Use this URL to cite or link to this record in EThOS: http://ethos.bl.uk/OrderDetails.do?uin=uk.bl.ethos.682156
Title: The liturgy of 'charms' in Anglo-Saxon England
Author: Arthur, Ciaran
ISNI:       0000 0004 5923 0601
Awarding Body: University of Kent
Current Institution: University of Kent
Date of Award: 2016
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Abstract:
This thesis undertakes a re-evaluation of the concept of ‘charms’ in Anglo-Saxon culture, and reconsiders three core issues that lie at the heart of this genre: the definition of galdor as ‘charm’; the manuscript contexts of rituals that have been included in this genre; and the phenomenon of ‘gibberish’ writing which is used as a defining characteristic of ‘charms’. The thesis investigates the different meanings of galdor from the entire corpus of Old English before reconsidering its meaning in ritual texts. It then explores the liturgical nature of these seemingly unorthodox rituals, and argues that ‘charms’ were understood to be part of the Anglo-Saxon liturgy. The manuscript contexts of ‘charms’ indicate that Anglo-Saxon scribes did not distinguish between these rituals and other liturgical texts, and I take a case study of one manuscript to demonstrate this. Some rituals from the Vitellius Psalter have been included in editions of ‘charms’, and this case study reinterprets these texts as components of a liturgical collection. The Vitellius Psalter also reveals intertextual relationships between ‘gibberish’ writing in some of its rituals and exercises in encryption, suggesting that several texts encode meaning in this manuscript. The findings of this case study are then developed to reconsider the phenomenon of ‘gibberish’ writing that is used as a defining characteristic of ‘charms’, and it offers an alternative way of reading abstract letter sequences in ritual texts according to Patristic philosophies of language. This study does not aim to analyse every ritual that has been included in the corpus of ‘charms’ but each chapter will take case studies from a range of manuscripts that are representative of the genre and its sub-categories. The thesis challenges the notion that there was any such thing as an Anglo-Saxon ‘charm’, and it offers alternative interpretations of these rituals as liturgical rites and coded texts.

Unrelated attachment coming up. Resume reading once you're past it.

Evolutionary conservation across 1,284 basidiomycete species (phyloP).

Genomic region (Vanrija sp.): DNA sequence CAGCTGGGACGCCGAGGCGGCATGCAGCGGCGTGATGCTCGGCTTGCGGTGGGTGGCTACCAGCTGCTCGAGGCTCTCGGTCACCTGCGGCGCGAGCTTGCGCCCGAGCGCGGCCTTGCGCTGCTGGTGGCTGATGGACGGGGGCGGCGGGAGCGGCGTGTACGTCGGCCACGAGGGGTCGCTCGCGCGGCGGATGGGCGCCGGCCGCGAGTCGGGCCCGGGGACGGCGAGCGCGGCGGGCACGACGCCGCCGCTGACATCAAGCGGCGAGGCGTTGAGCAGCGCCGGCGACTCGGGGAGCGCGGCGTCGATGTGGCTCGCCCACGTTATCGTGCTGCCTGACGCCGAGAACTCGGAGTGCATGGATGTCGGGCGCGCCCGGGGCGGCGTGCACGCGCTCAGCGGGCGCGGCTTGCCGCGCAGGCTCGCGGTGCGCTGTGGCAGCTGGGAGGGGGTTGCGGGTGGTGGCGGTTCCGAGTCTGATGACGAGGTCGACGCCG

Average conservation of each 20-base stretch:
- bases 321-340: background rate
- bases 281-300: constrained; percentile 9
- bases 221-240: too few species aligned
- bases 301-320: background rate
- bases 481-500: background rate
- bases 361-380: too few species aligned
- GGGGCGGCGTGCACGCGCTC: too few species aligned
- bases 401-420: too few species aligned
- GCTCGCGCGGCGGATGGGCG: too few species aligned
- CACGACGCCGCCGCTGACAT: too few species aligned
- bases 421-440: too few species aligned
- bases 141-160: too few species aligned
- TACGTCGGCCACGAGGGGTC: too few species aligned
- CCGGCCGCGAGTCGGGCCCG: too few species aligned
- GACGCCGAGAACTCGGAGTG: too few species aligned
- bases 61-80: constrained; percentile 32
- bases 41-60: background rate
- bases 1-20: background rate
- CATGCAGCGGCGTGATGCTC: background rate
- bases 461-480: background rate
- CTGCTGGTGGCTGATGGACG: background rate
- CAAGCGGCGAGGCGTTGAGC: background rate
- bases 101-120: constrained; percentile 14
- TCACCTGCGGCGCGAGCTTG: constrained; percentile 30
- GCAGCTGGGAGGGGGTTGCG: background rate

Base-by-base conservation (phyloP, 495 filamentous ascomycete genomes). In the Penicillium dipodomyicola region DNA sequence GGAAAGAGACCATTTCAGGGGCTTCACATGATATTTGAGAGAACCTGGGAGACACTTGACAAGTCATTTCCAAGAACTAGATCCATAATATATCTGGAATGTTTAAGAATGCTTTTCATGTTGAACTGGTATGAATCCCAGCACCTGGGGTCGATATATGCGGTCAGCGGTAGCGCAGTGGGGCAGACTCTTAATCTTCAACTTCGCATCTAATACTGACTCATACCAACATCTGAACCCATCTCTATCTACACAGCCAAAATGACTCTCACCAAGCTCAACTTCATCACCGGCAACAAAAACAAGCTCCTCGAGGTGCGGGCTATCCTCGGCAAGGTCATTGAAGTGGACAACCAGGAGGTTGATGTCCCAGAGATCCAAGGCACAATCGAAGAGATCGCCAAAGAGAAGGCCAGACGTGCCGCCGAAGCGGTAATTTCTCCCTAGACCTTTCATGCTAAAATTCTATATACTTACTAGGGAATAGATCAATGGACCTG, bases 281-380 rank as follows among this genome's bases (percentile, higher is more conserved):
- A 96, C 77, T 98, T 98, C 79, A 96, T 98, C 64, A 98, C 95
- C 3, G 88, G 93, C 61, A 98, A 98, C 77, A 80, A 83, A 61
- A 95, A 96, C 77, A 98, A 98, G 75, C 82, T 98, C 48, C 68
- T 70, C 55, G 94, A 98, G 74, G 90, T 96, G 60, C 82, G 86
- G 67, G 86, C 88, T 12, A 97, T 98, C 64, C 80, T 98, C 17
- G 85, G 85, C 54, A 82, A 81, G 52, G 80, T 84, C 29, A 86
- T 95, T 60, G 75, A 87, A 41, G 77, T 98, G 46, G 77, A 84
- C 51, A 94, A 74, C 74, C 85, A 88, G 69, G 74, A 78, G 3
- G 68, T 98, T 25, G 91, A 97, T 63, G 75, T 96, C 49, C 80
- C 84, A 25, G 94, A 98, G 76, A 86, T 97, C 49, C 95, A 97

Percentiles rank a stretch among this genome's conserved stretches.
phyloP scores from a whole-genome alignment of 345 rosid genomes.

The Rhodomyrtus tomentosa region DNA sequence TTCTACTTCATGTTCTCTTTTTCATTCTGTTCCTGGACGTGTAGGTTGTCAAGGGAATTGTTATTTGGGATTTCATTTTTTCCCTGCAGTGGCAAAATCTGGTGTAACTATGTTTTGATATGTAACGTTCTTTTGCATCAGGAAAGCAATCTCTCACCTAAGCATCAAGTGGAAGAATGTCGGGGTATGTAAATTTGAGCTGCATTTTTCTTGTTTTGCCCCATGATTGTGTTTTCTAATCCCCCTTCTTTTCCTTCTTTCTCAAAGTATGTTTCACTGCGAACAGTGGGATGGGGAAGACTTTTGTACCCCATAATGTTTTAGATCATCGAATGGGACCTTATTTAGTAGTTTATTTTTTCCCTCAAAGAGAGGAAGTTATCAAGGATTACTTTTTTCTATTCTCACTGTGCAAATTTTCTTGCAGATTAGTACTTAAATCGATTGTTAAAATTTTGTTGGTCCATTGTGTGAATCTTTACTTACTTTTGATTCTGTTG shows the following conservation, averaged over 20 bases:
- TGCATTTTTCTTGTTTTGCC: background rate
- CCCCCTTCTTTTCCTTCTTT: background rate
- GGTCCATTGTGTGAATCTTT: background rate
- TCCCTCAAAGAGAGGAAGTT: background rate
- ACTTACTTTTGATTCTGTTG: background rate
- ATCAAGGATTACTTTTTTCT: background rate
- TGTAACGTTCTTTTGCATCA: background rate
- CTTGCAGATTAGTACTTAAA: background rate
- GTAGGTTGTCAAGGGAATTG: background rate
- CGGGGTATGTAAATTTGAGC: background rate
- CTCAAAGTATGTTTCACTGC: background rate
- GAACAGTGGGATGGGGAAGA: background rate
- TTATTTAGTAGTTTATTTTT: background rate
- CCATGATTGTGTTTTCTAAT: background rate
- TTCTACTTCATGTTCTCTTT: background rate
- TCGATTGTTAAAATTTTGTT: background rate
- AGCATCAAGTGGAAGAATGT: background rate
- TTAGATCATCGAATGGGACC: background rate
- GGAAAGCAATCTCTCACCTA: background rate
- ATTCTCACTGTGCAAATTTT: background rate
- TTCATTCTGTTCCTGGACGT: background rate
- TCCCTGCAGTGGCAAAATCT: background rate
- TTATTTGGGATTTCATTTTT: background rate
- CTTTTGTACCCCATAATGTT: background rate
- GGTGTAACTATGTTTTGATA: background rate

Supervisor: James, Sarah ; Gittos, Helen Sponsor: Not available
Qualification Name: Thesis (Ph.D.) Qualification Level: Doctoral
EThOS ID: uk.bl.ethos.682156  DOI: Not available
Keywords: P Language and Literature
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